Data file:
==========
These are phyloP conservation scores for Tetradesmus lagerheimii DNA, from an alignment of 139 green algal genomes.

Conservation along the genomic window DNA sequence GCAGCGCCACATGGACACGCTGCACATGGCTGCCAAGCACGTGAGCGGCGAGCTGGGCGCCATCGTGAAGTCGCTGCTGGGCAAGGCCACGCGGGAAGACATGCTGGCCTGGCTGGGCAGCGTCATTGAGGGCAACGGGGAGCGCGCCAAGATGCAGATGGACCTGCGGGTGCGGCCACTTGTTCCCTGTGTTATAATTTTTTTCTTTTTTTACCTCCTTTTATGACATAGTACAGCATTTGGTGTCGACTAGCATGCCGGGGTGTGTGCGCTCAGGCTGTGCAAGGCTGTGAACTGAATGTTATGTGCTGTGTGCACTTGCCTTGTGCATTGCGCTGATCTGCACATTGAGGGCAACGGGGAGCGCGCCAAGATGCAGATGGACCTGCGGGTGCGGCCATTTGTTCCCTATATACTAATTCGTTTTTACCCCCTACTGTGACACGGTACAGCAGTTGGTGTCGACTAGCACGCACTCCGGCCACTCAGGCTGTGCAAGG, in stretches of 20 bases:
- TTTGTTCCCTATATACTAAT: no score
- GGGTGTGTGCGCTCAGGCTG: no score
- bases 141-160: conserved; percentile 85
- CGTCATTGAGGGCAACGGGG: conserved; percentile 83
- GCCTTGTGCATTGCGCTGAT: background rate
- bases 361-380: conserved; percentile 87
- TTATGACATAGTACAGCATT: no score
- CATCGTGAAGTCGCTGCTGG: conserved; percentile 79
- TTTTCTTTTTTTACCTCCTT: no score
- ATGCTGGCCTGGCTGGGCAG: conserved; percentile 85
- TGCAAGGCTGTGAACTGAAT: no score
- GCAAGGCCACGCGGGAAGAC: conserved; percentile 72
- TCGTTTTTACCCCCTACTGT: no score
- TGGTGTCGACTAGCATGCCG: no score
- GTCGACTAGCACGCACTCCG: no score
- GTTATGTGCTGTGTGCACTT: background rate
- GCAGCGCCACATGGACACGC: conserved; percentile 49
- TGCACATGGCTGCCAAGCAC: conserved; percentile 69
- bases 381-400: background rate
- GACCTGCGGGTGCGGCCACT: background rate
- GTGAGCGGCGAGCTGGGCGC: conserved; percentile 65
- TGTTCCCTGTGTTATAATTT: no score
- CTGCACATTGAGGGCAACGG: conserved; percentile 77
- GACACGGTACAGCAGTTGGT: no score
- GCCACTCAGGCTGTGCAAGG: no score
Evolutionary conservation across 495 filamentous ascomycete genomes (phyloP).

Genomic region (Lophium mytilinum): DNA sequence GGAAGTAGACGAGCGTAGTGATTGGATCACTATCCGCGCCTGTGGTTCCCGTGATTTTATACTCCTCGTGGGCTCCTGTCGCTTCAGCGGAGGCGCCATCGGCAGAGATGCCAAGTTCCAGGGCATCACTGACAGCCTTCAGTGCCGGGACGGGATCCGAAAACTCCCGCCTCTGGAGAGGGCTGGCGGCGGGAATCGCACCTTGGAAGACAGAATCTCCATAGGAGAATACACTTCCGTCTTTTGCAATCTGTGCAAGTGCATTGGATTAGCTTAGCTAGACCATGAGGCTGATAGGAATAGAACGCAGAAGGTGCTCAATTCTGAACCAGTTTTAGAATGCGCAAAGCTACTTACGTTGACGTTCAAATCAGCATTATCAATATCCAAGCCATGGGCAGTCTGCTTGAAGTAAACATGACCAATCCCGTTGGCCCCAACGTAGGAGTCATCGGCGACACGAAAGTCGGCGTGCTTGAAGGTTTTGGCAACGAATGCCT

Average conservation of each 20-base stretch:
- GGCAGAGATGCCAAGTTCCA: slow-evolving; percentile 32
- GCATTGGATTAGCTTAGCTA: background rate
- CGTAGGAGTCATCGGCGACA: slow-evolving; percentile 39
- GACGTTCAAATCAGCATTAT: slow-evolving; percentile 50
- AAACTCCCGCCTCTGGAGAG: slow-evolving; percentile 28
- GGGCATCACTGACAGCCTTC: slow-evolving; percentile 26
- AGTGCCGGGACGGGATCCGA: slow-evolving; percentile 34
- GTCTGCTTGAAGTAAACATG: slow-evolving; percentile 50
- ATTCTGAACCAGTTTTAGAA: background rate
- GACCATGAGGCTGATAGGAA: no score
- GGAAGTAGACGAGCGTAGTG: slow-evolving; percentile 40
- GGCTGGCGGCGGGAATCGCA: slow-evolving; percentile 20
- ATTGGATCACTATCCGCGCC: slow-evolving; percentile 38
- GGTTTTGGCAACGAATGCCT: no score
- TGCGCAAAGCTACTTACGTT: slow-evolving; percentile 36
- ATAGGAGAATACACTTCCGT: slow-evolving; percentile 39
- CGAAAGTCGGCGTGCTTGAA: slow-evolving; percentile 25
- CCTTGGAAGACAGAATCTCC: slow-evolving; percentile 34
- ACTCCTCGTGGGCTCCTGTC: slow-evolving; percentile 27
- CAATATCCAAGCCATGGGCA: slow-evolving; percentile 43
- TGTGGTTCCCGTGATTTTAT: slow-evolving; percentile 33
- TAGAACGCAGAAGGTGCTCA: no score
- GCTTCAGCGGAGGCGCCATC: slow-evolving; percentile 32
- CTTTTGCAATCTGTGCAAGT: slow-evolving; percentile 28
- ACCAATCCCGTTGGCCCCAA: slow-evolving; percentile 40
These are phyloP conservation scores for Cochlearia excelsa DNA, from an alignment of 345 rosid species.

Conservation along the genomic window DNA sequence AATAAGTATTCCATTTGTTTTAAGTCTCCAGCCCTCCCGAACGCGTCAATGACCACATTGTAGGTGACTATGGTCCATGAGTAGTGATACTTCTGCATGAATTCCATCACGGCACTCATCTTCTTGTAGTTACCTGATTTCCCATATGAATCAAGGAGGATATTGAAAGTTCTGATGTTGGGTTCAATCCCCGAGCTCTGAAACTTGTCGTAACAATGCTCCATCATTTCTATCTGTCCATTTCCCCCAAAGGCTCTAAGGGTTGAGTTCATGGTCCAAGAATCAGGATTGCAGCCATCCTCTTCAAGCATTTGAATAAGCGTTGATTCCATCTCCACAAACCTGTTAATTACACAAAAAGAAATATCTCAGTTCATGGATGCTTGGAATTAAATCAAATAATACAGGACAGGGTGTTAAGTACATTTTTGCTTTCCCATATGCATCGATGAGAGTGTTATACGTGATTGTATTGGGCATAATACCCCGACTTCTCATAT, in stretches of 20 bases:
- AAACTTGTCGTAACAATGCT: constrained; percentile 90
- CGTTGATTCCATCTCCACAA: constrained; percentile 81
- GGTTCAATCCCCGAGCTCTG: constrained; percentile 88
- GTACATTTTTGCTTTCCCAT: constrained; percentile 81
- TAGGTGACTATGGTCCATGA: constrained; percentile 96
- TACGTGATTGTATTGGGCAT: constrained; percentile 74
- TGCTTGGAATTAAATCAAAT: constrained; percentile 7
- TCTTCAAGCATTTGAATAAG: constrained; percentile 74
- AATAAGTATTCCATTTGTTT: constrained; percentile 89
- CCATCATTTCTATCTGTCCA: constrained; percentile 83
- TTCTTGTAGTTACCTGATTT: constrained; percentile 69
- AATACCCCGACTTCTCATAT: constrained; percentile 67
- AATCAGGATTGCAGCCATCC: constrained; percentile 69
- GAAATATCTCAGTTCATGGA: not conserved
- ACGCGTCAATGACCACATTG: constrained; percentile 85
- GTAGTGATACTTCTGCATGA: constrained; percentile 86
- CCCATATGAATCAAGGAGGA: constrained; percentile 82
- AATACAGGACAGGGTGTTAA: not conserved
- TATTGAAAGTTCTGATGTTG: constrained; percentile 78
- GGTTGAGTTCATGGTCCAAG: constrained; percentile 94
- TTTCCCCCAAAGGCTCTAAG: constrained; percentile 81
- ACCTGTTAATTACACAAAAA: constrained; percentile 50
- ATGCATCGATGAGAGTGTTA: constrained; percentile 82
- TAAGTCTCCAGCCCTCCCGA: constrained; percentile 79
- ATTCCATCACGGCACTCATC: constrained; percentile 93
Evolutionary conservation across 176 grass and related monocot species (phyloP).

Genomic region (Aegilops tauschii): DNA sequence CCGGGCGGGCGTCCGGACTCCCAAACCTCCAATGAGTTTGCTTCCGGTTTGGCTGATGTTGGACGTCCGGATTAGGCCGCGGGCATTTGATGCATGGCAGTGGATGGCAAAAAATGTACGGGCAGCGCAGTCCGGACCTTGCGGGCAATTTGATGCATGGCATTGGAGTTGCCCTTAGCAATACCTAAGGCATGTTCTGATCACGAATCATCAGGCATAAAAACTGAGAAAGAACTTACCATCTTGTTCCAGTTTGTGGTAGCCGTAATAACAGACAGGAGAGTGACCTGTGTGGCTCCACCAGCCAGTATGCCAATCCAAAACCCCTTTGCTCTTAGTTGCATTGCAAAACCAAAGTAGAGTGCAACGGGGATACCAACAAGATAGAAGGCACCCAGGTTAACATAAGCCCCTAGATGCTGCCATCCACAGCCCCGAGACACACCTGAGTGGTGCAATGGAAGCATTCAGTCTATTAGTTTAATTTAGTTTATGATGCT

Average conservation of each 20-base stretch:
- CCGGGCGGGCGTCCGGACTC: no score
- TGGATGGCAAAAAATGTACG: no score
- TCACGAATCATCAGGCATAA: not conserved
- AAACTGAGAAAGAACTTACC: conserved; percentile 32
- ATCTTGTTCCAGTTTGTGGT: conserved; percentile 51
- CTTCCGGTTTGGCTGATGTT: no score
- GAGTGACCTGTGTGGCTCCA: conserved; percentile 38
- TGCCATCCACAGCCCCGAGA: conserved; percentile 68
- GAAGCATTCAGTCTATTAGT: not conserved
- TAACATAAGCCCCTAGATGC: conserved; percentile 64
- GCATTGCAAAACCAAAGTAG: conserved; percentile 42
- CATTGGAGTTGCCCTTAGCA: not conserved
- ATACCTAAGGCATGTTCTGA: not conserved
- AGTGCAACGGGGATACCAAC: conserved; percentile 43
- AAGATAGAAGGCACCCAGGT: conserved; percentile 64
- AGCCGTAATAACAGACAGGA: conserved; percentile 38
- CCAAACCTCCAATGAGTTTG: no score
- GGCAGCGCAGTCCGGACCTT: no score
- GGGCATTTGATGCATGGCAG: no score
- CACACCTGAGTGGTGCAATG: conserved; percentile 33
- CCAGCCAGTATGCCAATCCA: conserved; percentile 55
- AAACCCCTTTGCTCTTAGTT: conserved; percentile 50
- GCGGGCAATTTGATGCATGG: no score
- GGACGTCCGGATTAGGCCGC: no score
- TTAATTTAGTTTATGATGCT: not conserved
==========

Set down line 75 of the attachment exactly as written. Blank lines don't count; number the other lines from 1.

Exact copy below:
- AATACAGGACAGGGTGTTAA: not conserved